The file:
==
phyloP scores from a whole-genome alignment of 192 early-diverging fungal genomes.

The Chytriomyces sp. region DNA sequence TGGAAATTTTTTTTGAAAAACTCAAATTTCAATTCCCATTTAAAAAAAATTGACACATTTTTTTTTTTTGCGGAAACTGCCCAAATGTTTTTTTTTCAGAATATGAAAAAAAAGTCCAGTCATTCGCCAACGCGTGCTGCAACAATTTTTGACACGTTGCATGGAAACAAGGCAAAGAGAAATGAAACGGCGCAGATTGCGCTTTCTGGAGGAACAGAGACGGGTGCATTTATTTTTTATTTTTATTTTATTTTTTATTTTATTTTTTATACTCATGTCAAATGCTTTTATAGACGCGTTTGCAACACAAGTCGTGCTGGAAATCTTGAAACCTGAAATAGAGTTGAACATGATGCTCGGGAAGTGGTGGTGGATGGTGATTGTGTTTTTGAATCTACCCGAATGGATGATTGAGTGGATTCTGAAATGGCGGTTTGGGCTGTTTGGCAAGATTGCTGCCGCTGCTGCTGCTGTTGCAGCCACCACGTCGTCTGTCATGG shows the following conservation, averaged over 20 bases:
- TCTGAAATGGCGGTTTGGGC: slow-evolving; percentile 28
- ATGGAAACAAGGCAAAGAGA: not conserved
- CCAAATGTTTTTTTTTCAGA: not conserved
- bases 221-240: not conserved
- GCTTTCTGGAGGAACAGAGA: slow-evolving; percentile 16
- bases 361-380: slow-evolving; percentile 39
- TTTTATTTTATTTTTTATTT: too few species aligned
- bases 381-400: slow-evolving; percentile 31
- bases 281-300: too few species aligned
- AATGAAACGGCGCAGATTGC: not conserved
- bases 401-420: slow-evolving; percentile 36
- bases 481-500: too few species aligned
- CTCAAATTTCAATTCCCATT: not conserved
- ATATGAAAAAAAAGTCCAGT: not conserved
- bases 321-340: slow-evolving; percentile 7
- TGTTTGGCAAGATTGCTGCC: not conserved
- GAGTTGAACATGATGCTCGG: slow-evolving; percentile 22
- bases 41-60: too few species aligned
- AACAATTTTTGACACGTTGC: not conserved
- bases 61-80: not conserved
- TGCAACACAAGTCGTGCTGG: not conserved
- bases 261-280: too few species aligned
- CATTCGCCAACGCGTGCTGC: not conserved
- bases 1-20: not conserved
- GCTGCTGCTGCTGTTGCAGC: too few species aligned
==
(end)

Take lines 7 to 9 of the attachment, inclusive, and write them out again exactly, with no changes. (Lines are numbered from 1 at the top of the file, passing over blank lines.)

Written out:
- GCTTTCTGGAGGAACAGAGA: slow-evolving; percentile 16
- bases 361-380: slow-evolving; percentile 39
- TTTTATTTTATTTTTTATTT: too few species aligned